In a new study published this week in the journal Science, McKinney, Blandford and their colleague Alexander Tchekhovskoy of Princeton predicted the formation of accretion disks and relativistic jets that warp and bend more than previously thought, shaped both by the extreme gravity of the black hole and by powerful magnetic forces generated by its spin. The highly detailed models the team developed represent a significant contribution to our understanding of black holes.


For years a relatively simplistic view of these accretion disks and polar jets has reined in astronomical research. Scientists believed that accretion disks sat like flat plates along the outer edges of black holes and that jets shot straight out perpendicular to the event horizon. However, new 3D simulations performed on the powerful supercomputers at the National Science Foundation's Extreme Science and Engineering Discovery Environment (XSEDE) and NASA overturned this facile view of jets and disks.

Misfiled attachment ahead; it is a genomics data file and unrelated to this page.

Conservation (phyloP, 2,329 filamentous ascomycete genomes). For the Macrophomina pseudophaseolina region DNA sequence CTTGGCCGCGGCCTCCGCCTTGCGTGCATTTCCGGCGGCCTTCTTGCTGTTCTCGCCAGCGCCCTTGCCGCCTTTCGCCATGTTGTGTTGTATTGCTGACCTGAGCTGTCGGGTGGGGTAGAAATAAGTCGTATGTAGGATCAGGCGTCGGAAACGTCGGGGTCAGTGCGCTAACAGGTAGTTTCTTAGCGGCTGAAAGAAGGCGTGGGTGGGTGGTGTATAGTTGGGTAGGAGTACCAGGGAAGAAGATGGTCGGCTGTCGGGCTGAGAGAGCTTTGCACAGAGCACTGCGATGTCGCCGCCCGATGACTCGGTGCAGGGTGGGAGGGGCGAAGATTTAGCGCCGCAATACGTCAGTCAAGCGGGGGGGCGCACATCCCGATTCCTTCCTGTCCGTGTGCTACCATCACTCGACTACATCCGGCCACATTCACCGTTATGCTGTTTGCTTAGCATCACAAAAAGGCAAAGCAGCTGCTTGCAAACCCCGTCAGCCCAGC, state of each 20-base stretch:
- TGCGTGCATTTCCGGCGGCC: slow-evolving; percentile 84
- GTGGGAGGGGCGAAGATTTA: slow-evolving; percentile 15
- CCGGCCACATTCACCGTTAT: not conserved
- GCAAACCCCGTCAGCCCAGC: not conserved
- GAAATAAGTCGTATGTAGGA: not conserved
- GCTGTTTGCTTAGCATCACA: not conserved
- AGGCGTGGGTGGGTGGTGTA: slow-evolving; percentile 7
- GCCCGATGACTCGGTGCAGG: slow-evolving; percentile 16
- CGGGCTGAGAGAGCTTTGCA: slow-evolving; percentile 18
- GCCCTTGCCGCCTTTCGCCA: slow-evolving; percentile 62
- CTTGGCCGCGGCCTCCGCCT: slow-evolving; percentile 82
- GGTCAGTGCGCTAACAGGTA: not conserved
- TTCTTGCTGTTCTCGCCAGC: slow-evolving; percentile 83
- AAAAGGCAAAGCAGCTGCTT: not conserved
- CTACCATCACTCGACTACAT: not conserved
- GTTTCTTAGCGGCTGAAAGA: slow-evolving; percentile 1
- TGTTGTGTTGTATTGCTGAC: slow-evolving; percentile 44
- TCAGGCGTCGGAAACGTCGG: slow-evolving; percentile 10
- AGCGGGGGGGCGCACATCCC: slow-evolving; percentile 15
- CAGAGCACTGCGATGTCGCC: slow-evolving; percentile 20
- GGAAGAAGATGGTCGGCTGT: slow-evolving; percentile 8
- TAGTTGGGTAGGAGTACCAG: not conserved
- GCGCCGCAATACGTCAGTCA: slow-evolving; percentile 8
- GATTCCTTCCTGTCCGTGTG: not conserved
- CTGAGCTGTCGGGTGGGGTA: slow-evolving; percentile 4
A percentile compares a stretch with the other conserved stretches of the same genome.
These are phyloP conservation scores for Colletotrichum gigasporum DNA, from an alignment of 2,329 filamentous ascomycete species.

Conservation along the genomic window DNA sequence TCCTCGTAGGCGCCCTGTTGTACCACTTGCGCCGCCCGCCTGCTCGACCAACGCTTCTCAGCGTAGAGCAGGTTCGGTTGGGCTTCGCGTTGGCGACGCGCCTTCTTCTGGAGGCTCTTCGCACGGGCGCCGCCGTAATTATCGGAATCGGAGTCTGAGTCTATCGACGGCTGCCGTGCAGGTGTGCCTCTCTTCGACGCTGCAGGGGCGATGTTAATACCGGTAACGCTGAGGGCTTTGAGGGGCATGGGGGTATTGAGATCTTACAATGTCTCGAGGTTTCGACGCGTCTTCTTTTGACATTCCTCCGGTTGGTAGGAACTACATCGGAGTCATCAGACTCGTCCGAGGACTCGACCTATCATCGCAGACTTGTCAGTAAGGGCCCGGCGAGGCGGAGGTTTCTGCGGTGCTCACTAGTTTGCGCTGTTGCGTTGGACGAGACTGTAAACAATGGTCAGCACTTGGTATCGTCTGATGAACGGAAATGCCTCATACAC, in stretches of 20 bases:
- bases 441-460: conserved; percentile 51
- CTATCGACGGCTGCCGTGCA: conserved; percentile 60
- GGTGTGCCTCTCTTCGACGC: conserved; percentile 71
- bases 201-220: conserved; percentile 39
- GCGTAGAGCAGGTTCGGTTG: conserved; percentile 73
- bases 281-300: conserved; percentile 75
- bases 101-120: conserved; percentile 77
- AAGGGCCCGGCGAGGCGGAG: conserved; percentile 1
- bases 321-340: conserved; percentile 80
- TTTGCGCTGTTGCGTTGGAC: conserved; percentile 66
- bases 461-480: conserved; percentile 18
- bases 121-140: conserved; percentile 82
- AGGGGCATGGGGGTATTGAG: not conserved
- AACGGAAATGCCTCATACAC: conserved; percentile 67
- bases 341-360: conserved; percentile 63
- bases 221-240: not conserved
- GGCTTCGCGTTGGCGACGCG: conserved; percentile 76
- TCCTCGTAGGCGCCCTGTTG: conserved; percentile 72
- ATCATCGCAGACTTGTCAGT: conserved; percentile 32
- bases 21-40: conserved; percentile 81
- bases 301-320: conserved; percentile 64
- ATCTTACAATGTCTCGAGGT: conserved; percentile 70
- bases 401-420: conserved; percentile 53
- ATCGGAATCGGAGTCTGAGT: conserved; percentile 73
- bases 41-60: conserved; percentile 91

The jet is aligned with the black hole's spin near the black hole, but the simulations show that it gradually gets pushed by the disk material and becomes parallel to (but offset from) the disk's rotational axis at large distances. And the density of the accretion disk is warped by the interaction between the jet and the disk.

"An important aspect that determines jet properties is the strength of the magnetic field threading the black hole," explained Tchekhovskoy, a post-doctoral fellow at the Princeton´s Center for Theoretical Science. "While in previous works it was a free parameter, in our series of works the field is maximum: it is as strong as a black hole's gravity pull on the disk."

The twisting energy in the simulations grows so strong that it powers the jet. In reality, the jet can reorient the accretion disk rather than the other way around as was thought previously.

"People had thought that the disk was the dominant aspect," McKinney said. "It was the dog and the jet was the wagging tail. But we found that the magnetic field builds up to become stronger than gravity, and then the jet becomes the dog and the disk becomes the wagging tail. Or, one can say the dog is chasing its own tail, because the disk and jet are quite balanced, with the disk following the jet — it's the inverse situation to what people thought."